On a border planet between two factions exists something of a Wild West town where lost and wandering souls gather. Among them is Shay, a bounty hunter looking for a target to make enough money to keep wandering. There is a lot going on under the surface in this town though, and Shay may be here for a long time to come.
The marriage of sci-fi and Western aesthetics in Cremisi is definitely, even if it’s far from the first to do this. That being said, it leans way harder on the Western side of things to the point where the science fiction backdrop is almost superfluous in this first issue. We never leave this town, and the only present sci-fi elements are the fact that Shay is an alien (take the cat ears and tail off, and he’d just look like a human), and the short time we spend on Shay’s ship.
There’s also the matter of the “Cremisi” itself, which appears to be some kind of grim reaper-esque monster. This introduces something of a supernatural quality, though we don’t learn what it actually is in this issue. He’s only mentioned in a drunken horror story from a marshall.
In terms of overall quality, Cremisi has potential, though it’s first outing is drowned somewhat in the less appealing anime clichés. Shay is a stumbling drunkard hiding a competent fighter and a bit of a cutthroat.
There’s also the matter of Shay’s “VI,” Alice, which is a personality that takes care of his ship. While she does have charming moments, she is very much the very innocent, pet-like supporter of Shay. That pet-like quality is worsened by the fact that she dresses like French maid and is also a cat-person like Shay.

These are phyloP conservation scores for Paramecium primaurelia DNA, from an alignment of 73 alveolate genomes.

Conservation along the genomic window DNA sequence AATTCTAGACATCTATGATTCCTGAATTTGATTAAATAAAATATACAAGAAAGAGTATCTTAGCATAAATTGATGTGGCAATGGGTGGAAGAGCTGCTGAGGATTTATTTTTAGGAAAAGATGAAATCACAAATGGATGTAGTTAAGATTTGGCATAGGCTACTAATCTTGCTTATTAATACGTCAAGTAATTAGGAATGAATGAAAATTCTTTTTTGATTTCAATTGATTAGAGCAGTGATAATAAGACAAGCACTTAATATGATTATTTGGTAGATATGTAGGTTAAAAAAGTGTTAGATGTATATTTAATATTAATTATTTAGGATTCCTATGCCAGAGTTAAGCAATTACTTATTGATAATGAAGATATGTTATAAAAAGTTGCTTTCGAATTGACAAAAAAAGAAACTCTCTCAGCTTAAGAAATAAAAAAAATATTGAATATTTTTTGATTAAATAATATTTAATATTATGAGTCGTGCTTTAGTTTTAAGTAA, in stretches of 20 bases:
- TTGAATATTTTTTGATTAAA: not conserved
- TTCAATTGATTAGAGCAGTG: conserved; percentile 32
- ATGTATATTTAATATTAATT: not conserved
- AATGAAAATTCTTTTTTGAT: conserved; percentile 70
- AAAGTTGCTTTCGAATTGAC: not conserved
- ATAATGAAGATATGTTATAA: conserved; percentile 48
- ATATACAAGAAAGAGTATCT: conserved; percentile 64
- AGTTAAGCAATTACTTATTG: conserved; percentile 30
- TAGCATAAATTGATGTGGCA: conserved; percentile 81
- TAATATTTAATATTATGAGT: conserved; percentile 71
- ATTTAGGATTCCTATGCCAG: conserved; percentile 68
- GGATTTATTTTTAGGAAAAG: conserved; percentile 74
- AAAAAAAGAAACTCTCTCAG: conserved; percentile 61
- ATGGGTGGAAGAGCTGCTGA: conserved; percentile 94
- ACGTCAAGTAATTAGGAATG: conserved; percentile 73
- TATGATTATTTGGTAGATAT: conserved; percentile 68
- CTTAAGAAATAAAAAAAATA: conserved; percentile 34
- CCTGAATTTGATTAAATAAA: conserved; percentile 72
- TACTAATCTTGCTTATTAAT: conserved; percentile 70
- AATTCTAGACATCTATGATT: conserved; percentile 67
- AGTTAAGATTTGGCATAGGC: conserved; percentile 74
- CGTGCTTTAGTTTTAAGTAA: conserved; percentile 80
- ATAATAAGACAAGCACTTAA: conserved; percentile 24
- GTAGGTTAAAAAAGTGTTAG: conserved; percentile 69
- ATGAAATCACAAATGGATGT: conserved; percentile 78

She also has the unfortunate task of providing the exposition dump which is intended to remind us that Shay does have something going on beneath the alcohol and sex.
Then there’s Maria, who is the most intriguing character of the three mains to whom we are introduced. She’s a marshal herself, but she’s something of an unscrupulous officer. She’s using a “vacation” as cover to settle an old score.
Sayako Rush is the lead artist in the comic, aided by Sara Deek in shading and color. The art is very good, and there is a lot of detail and depth given to the world. It is a black-and-white comic with some objects colored red. The aesthetic, while not entirely original, does work for the comic, and it looks very good overall.
Cremisi #1 introduces a lot of plot threads in its first issue which really could lead to some interesting places, between the mysterious “Cremisi,” the political structure of the two factions around this border planet, and Maria’s vengeance.
It all just has the unfortunate pleasure of circulaiting around Shay, who has a very unappealing start as a protagonist. Hopefully this can be fixed.
I will recommend Cremisi somewhat tenuously due to its charms outweighing its downfalls and the potential within. Plus, the art is quite gorgeous. Cremisi #1 is not a must-buy, but feel free to give it a try if my description appealed to you. It’s available on ComiXology for a dollar if you should feel compelled.
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